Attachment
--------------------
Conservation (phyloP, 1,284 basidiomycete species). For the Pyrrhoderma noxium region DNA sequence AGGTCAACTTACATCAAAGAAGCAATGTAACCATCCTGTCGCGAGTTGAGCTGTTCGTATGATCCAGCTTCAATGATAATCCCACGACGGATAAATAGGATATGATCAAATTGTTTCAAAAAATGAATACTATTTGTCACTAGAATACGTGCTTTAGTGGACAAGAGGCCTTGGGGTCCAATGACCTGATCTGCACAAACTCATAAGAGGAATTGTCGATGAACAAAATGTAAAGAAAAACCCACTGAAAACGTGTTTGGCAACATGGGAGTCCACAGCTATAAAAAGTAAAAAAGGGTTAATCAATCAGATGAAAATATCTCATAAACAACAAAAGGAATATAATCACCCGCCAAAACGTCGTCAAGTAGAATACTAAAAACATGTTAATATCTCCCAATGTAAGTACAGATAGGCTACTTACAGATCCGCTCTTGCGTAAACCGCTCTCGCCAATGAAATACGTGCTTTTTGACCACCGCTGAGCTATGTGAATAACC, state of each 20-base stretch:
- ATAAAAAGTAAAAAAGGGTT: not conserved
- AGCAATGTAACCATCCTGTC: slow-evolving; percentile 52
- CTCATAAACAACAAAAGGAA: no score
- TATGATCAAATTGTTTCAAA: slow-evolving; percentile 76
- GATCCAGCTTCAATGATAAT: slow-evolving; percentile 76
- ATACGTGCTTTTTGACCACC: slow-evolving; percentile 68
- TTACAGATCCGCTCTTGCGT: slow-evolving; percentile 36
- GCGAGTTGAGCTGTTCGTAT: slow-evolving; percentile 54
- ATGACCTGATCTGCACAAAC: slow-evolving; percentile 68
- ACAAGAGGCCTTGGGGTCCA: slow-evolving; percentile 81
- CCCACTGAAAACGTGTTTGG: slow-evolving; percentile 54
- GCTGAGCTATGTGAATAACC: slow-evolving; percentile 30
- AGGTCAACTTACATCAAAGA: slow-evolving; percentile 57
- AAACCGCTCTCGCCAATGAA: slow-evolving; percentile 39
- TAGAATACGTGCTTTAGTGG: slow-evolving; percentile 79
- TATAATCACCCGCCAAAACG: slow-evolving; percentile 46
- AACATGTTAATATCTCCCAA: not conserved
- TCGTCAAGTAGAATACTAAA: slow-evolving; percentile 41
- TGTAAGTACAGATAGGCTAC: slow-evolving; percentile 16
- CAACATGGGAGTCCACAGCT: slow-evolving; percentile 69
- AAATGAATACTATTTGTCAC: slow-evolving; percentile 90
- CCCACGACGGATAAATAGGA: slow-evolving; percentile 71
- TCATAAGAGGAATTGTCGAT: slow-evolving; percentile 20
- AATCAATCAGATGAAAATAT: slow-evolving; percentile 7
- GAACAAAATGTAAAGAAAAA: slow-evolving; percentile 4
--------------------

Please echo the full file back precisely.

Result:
Conservation (phyloP, 1,284 basidiomycete species). For the Pyrrhoderma noxium region DNA sequence AGGTCAACTTACATCAAAGAAGCAATGTAACCATCCTGTCGCGAGTTGAGCTGTTCGTATGATCCAGCTTCAATGATAATCCCACGACGGATAAATAGGATATGATCAAATTGTTTCAAAAAATGAATACTATTTGTCACTAGAATACGTGCTTTAGTGGACAAGAGGCCTTGGGGTCCAATGACCTGATCTGCACAAACTCATAAGAGGAATTGTCGATGAACAAAATGTAAAGAAAAACCCACTGAAAACGTGTTTGGCAACATGGGAGTCCACAGCTATAAAAAGTAAAAAAGGGTTAATCAATCAGATGAAAATATCTCATAAACAACAAAAGGAATATAATCACCCGCCAAAACGTCGTCAAGTAGAATACTAAAAACATGTTAATATCTCCCAATGTAAGTACAGATAGGCTACTTACAGATCCGCTCTTGCGTAAACCGCTCTCGCCAATGAAATACGTGCTTTTTGACCACCGCTGAGCTATGTGAATAACC, state of each 20-base stretch:
- ATAAAAAGTAAAAAAGGGTT: not conserved
- AGCAATGTAACCATCCTGTC: slow-evolving; percentile 52
- CTCATAAACAACAAAAGGAA: no score
- TATGATCAAATTGTTTCAAA: slow-evolving; percentile 76
- GATCCAGCTTCAATGATAAT: slow-evolving; percentile 76
- ATACGTGCTTTTTGACCACC: slow-evolving; percentile 68
- TTACAGATCCGCTCTTGCGT: slow-evolving; percentile 36
- GCGAGTTGAGCTGTTCGTAT: slow-evolving; percentile 54
- ATGACCTGATCTGCACAAAC: slow-evolving; percentile 68
- ACAAGAGGCCTTGGGGTCCA: slow-evolving; percentile 81
- CCCACTGAAAACGTGTTTGG: slow-evolving; percentile 54
- GCTGAGCTATGTGAATAACC: slow-evolving; percentile 30
- AGGTCAACTTACATCAAAGA: slow-evolving; percentile 57
- AAACCGCTCTCGCCAATGAA: slow-evolving; percentile 39
- TAGAATACGTGCTTTAGTGG: slow-evolving; percentile 79
- TATAATCACCCGCCAAAACG: slow-evolving; percentile 46
- AACATGTTAATATCTCCCAA: not conserved
- TCGTCAAGTAGAATACTAAA: slow-evolving; percentile 41
- TGTAAGTACAGATAGGCTAC: slow-evolving; percentile 16
- CAACATGGGAGTCCACAGCT: slow-evolving; percentile 69
- AAATGAATACTATTTGTCAC: slow-evolving; percentile 90
- CCCACGACGGATAAATAGGA: slow-evolving; percentile 71
- TCATAAGAGGAATTGTCGAT: slow-evolving; percentile 20
- AATCAATCAGATGAAAATAT: slow-evolving; percentile 7
- GAACAAAATGTAAAGAAAAA: slow-evolving; percentile 4